Last Update: 12:07
Alexis Tsipras and his cabinet always find something to celebrate. From unfinished highways and under-equipped hospitals they inaugurate with aplomb worthy of banana republic dictators, to paltry handouts to pensioners after they had them drained with pension cuts. Oblivious to the damage the delay caused because it brought uncertainty in the market.
The SYRIZA-ANEL administration celebrated the fact that they achieved high primary surpluses when in fact they didn’t pay state debts to private suppliers and service providers. Like not paying your bills and boasting about having a few extra hundred in your wallet. In other words, they didn’t infuse any liquidity to the real economy, which is dying the slow death of recession. They celebrate that state coffers are filling with tax money after threatening debtors to the State with confiscation of their property. And this continuous bloodsucking not only kills the economy, it also generates social disgruntlement, turning more people against the State.
The party that won the elections riding the anti-austerity wagon, now sign for austerity measures… to end austerity, as they claim. More taxes, deep pension cuts, the tax-free threshold went down to 5,681 euros, and Tsipras and company celebrate because, as they claim, their brave negotiations prevented 42 times more fiscal measures(!) One wonders how Tsipras came up with this number. Probably with the same ease with which he said that he will abolish the single property tax and raise minimum wage to 751 euros (586 euros now).
What the Greek government neglects to say is that after a delay of six months what they truly managed was to bring new measures for 2019 and 2020, when the current bailout program ends in August 2018. So, essentially, they bring a fourth memorandum; another thing they so defiantly said they would abolish. One remembers the repeated pledge of SYRIZA officials that “no measures will be taken beyond the current bailout program.” This is phenomenal: politicians present their failures as successes. They claim that the 3.6 billion euros in austerity measures on the backs of Greek people are the product of great negotiating because creditors wanted more. And not one has the common decency to admit that no extra measures would be needed if the government had simply implemented the things they agreed to in July 2015.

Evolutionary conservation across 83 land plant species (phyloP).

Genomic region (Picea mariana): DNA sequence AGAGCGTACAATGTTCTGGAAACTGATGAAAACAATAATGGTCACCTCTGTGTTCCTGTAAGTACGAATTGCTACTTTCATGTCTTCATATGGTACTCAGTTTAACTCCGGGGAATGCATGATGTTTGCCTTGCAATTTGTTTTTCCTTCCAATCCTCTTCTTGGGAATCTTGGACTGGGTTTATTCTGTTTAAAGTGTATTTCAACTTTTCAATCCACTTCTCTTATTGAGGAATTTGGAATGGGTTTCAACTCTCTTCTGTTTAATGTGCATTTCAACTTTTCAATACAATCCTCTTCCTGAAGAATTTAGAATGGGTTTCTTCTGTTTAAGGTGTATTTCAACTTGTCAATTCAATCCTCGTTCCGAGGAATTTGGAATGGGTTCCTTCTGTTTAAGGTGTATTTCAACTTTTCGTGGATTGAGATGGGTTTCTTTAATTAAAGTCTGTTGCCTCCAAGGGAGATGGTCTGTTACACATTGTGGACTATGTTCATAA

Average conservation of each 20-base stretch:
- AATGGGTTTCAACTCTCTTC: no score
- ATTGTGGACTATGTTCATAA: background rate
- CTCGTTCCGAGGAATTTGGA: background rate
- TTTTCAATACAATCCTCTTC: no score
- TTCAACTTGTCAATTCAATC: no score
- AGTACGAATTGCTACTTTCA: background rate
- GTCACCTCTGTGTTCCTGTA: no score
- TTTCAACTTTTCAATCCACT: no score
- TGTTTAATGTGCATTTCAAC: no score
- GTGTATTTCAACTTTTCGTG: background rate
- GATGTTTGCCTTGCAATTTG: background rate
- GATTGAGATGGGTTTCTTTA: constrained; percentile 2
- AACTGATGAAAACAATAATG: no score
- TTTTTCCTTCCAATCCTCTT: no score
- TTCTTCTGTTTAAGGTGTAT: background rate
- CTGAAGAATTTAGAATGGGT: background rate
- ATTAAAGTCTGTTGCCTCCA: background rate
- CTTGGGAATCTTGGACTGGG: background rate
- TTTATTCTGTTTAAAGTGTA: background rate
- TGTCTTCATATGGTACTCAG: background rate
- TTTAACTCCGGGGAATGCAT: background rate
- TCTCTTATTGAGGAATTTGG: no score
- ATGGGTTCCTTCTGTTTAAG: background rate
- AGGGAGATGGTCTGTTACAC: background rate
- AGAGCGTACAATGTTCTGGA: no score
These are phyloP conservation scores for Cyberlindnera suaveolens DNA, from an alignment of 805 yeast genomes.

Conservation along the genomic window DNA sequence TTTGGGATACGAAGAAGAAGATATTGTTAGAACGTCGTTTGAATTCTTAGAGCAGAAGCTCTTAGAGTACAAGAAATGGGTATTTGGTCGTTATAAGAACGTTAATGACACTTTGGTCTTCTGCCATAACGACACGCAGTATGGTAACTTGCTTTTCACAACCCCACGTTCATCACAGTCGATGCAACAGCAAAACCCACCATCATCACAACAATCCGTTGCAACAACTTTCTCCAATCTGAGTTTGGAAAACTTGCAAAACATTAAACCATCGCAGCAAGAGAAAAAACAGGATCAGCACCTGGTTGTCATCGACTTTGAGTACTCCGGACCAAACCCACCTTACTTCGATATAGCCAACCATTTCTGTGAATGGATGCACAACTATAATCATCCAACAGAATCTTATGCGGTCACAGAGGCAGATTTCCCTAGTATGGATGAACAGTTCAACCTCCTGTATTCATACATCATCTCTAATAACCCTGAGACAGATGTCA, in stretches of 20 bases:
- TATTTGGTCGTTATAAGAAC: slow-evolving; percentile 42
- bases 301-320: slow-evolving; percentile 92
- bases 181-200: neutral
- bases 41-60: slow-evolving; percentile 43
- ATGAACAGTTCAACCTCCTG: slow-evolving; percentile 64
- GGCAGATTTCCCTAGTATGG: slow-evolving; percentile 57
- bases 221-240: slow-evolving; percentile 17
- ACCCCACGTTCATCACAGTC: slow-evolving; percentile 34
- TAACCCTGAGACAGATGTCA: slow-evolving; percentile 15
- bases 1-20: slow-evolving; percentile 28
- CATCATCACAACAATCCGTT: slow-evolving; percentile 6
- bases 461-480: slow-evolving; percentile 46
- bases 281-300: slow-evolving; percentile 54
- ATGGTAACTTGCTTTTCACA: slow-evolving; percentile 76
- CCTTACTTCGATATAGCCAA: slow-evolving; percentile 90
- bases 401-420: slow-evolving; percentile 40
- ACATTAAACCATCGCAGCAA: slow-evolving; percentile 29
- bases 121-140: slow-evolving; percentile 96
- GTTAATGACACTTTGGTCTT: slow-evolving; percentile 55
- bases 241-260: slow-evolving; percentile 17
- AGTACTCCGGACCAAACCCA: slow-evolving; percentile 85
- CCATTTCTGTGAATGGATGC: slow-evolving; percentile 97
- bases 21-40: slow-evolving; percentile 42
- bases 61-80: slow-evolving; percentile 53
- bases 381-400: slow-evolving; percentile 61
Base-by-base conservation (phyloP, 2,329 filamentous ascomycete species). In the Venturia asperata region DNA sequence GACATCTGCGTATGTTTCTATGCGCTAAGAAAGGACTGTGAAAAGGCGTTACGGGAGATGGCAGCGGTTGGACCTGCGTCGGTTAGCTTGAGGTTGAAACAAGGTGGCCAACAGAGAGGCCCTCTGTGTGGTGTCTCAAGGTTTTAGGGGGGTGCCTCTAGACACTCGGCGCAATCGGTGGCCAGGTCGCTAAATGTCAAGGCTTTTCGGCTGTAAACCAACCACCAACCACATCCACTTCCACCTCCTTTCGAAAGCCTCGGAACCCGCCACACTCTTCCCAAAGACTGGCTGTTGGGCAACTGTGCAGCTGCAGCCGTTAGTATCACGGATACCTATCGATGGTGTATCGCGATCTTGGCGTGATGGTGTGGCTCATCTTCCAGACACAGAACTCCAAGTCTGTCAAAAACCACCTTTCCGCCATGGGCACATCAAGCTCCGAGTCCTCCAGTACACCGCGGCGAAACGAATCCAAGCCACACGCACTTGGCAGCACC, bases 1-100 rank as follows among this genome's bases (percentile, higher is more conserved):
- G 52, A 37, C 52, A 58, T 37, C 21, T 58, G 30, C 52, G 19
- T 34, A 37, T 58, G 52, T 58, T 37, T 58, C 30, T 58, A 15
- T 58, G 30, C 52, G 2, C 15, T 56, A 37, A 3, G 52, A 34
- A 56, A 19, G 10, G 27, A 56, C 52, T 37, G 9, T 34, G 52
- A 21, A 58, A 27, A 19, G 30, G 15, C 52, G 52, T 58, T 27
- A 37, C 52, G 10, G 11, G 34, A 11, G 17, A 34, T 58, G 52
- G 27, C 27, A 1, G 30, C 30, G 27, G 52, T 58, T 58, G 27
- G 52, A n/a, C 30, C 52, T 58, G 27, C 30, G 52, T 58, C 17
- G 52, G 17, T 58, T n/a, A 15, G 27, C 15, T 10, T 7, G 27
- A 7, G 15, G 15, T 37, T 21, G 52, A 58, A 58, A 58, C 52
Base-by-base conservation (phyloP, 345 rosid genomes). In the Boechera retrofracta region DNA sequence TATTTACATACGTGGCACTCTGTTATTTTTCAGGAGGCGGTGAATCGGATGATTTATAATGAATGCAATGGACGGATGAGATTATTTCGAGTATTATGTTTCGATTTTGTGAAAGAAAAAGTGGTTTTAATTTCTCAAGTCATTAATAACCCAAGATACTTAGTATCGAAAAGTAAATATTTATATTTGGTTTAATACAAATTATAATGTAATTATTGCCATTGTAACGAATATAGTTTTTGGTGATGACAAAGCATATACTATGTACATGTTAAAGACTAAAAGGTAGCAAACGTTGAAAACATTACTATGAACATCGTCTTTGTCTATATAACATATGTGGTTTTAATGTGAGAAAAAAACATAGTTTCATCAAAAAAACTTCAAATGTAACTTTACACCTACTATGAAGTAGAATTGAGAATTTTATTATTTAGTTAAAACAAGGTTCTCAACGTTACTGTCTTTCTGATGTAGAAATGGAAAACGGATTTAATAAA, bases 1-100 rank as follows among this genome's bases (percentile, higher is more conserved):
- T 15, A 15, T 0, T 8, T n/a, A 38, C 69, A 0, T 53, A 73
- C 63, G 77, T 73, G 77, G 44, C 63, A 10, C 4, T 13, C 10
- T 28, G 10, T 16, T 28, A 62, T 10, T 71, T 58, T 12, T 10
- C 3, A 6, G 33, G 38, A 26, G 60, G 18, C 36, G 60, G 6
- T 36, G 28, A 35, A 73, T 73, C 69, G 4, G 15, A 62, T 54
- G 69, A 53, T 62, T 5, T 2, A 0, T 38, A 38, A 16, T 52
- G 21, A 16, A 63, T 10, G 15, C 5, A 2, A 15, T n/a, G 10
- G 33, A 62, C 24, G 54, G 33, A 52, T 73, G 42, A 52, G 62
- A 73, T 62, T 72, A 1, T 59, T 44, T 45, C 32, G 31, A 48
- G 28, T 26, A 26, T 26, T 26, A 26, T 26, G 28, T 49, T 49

The measures for 2019 and 2020 have something very Greek about them. The ease with which the government agreed to them shows the typical Greek thinking of “who knows if we will be alive tomorrow.” Maybe Tsipras wants to leave some austerity as heritage to the next government.
Furthermore, next week party MPs will vote for the new austerity measures without having any guarantee of what the medium-term debt relief measures will be. And debt relief in exchange of measures was Tsipras’ motto all along, to the point it became an annoying mantra.
As for the “countermeasures” they so proudly talk about, they defy logic. They say the measures they will take will have no impact on society because they will be counterbalanced by the countermeasures. How is it possible that cutting two months worth of pensions each year “has no impact on society”? Will the pensioner who loses two pensions be happy because some families will get rent subsidies? Or will a person who sees his hard-earned money go to exorbitant taxes so that more kids will get lunch at school? This is what the supposed countermeasures are: more welfare handouts. A look at the countermeasures shows a government that believes that giving the occasional handout helps society and buys some votes. Rent subsidies or childcare subsidies, or small property tax reductions do not exactly enhance growth; they are one-off handouts that give Greeks the idea that they live in a nation of poor people waiting for the State to give them the occasional free lunch and nothing more.
Also, they neglect to say that the countermeasures will only apply if they achieve high primary surpluses (3.5%). Analysts say that Greece cannot achieve such surpluses for years in a row. But then again, who knows if we will be alive tomorrow.